There were two kinds of instruments of imperial power, laws and decrees. The laws received the sanction of the semblance of a legislative body; but the real exercise of authority was to be found in the decrees which emanated directly from the Emperor and were discussed in his council. Napoléon left the fine speakers of the Council of State, and the mute deputies of the legislative body, to deliberate and decide on some abstract questions in jurisprudence, with the view of giving his government a false air of philosophical wisdom. But when laws relative to the exercise of power were concerned, all the exceptions, as well as all the rules, were under the jurisdiction of the Emperor. In the Code Napoléon, and even in the criminal code, some good principles remain, derived from the Constituent Assembly: the institution of juries, for instance, the anchor of French Hope—and several improvements in the mode of procedure which have brought that branch of jurisprudence out of the darkness in which it lay before the Revolution, and in which it still lies in several states of Europe. But of what value were legal institutions when extraordinary tribunals named by the Emperor, special courts, and military commissions judged all political offenses—that is to say the very offenses in which the unchangeable aegis of the law is most required? In the succeeding volume we shall show how the English have multiplied precautions in political prosecutions to protect justice more efficaciously from the encroachments of power. What examples has not Bonaparte’s reign exhibited of those extraordinary tribunals, which became habitual! For when one arbitrary act is permitted, the poison spreads itself through all the affairs of the state. Have not rapid and dark executions polluted the soil of France? The military code in all countries except England interferes too much with the civil. But under Bonaparte it was enough to be accused of interfering with the recruitment of soldiers in order to bring the accused before a military commission. It was thus that the Duke d’Enghien was tried. Bonaparte never once left a political offense to the decision of a jury. General Moreau and those who were accused along with him were deprived of that right; but they were fortunately brought before judges who respected their conscience. These judges, however, were not able to prevent the perpetration of iniquities in that horrible trial, and the torture was introduced anew in the nineteenth century by a national chief whose power ought to have emanated from opinion.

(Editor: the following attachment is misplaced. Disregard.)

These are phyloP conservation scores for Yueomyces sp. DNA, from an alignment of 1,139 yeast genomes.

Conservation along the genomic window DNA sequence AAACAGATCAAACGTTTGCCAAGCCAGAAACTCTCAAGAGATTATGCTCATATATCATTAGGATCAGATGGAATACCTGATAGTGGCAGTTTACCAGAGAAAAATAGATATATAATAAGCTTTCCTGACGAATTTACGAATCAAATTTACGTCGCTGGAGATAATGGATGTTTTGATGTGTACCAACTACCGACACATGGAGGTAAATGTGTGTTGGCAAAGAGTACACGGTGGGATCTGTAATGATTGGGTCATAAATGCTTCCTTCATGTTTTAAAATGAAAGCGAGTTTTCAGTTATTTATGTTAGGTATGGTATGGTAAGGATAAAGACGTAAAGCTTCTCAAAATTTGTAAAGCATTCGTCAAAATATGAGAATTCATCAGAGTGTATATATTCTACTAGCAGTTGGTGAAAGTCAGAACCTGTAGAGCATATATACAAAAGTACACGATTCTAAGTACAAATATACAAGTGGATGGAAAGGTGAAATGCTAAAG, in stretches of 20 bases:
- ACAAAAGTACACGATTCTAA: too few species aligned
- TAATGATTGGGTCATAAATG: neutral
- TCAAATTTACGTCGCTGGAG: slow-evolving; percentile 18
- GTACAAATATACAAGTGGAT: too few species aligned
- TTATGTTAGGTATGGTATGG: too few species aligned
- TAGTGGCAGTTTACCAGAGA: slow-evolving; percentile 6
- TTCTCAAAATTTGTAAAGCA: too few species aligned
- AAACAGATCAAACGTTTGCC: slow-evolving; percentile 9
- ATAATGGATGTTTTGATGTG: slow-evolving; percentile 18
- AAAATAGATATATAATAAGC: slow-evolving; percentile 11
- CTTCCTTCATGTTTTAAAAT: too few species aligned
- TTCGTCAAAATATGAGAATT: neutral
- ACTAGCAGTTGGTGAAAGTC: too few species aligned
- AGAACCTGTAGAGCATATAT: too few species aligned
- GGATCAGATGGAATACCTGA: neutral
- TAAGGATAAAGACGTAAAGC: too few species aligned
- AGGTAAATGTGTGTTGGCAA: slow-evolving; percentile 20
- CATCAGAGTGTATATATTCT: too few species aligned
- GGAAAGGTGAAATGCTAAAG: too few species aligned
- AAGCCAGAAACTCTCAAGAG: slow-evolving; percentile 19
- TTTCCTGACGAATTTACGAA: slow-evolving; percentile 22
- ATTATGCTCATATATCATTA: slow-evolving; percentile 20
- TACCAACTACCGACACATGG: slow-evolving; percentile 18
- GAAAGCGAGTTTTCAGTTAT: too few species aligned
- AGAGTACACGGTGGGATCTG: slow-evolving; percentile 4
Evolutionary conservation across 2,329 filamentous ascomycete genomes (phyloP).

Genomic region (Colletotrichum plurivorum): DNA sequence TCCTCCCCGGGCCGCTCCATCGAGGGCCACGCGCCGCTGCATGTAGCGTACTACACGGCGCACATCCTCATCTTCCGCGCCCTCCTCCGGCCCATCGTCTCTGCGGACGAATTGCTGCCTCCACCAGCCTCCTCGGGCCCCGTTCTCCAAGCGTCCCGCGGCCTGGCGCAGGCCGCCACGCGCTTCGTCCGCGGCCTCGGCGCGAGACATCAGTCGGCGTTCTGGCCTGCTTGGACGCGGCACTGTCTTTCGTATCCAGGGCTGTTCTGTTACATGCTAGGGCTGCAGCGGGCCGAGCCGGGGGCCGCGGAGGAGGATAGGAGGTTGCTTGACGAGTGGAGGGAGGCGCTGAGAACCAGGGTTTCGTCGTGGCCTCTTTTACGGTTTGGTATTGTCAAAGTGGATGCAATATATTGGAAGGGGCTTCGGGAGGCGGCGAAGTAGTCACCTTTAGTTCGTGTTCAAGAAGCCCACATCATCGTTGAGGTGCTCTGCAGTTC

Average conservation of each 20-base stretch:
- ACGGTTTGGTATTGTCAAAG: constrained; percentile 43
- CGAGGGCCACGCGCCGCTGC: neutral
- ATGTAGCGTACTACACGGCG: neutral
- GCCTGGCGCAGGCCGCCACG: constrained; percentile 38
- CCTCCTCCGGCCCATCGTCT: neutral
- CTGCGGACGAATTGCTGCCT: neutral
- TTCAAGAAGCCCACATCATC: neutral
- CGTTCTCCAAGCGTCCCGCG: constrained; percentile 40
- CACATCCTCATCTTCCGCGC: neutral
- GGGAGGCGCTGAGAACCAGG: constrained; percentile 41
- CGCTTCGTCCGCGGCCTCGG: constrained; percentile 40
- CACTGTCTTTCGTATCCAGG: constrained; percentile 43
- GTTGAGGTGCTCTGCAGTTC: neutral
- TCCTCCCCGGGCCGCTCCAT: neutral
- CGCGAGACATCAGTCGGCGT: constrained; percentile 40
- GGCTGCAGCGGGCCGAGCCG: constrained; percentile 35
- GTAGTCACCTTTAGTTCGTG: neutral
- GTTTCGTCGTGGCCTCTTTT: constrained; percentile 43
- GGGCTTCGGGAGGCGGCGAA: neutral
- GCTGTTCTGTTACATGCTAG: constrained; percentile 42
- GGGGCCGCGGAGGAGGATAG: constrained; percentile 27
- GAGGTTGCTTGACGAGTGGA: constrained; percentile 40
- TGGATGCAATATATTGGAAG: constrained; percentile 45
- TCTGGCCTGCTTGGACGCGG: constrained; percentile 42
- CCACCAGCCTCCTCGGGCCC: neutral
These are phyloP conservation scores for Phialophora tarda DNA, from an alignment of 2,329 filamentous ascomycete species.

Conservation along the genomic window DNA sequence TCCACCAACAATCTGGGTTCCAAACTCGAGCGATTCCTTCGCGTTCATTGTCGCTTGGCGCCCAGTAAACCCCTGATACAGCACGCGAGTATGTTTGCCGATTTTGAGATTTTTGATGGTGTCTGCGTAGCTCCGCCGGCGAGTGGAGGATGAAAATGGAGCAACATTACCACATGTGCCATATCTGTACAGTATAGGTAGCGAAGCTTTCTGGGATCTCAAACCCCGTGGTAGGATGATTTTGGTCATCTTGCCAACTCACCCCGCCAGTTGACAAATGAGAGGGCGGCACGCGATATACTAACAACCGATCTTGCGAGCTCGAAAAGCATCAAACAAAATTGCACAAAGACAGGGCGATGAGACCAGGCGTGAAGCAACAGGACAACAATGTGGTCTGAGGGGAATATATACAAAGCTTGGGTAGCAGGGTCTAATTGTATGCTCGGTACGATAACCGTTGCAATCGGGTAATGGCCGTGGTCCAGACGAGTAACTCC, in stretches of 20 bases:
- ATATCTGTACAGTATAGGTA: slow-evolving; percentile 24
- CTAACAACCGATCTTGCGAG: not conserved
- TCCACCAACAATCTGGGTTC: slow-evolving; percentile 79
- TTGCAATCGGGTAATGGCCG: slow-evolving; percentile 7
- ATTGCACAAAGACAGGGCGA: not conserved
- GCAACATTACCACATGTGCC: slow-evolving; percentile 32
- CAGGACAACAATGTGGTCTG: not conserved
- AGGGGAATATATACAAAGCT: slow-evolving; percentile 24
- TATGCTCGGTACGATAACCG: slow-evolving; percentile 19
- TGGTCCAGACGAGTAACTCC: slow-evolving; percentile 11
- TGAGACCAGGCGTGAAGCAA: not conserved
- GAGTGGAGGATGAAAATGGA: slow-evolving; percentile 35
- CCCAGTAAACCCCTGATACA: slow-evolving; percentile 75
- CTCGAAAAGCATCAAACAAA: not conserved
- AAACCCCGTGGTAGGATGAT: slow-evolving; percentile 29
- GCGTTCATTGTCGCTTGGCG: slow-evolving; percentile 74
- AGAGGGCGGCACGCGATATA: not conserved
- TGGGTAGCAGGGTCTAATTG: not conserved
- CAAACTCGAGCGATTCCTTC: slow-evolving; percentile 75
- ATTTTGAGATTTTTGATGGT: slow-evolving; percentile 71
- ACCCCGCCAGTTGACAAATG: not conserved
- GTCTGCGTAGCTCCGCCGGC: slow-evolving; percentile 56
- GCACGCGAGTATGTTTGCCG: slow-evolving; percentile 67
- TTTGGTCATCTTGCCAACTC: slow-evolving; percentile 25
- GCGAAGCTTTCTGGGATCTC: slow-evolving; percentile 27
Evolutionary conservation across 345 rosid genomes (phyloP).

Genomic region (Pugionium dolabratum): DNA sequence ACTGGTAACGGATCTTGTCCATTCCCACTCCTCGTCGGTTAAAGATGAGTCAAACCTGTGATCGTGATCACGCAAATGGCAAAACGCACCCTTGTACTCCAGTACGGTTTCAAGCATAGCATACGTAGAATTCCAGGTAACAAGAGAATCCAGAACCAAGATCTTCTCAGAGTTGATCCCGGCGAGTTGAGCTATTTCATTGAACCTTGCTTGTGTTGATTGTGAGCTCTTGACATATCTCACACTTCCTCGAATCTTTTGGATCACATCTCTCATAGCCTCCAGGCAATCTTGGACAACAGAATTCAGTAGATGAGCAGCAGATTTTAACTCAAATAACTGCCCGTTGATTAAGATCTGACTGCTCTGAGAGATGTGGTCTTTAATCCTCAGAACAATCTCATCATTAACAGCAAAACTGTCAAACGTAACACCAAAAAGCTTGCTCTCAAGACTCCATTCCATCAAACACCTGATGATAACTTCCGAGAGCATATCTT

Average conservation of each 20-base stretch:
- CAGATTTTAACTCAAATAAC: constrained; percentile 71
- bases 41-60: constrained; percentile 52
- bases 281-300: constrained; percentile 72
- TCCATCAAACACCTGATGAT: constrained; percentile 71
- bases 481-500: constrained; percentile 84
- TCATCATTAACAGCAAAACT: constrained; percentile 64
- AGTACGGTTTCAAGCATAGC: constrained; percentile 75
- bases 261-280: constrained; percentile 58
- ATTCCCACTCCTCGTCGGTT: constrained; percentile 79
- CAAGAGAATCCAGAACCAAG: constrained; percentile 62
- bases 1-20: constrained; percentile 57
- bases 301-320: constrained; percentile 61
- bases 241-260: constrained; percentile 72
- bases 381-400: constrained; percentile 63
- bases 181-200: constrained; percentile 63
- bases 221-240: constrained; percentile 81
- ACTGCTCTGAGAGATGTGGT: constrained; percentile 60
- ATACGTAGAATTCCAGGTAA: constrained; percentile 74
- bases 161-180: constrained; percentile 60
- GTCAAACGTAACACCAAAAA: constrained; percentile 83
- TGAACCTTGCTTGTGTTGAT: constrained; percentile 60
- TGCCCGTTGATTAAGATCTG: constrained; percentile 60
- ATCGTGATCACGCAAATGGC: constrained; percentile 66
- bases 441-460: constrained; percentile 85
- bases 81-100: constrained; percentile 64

Under the reign of Bonaparte, it was difficult to distinguish legislative measures from measures of administration, because both were equally dependent on the supreme authority. On this subject, however, we shall make one main observation. Whenever the improvements of which the different branches of the government were susceptible in no respect struck at the power of Bonaparte, but on the contrary promoted his plans and his glory, he made, in order to effect them, an able use of the immense resources which the dominion of nearly all Europe gave him. And as he possessed a great talent for discovering, among a number of men, those who could be useful instruments of service to him, he generally employed persons very well qualified for the affairs with the care of which they were entrusted. We owe to the imperial government the museums of the arts and the embellishments of Paris, high roads, canals which facilitate the mutual communications of the departments; in short, all that could strike the imagination by showing, as in the Simplon and Mont Cenis, that nature obeyed Bonaparte with almost as much docility as men. These various prodigies were accomplished because he could cause to bear on any particular point the taxes and the labor of eighty million men; but the kings of Egypt and the Roman emperors had, in this respect, equally great titles to glory. In what country did Bonaparte take any concern about the moral development of the people? What means, on the contrary, did he not employ in France to stifle the public spirit which had grown up in spite of the bad governments to which faction had given birth?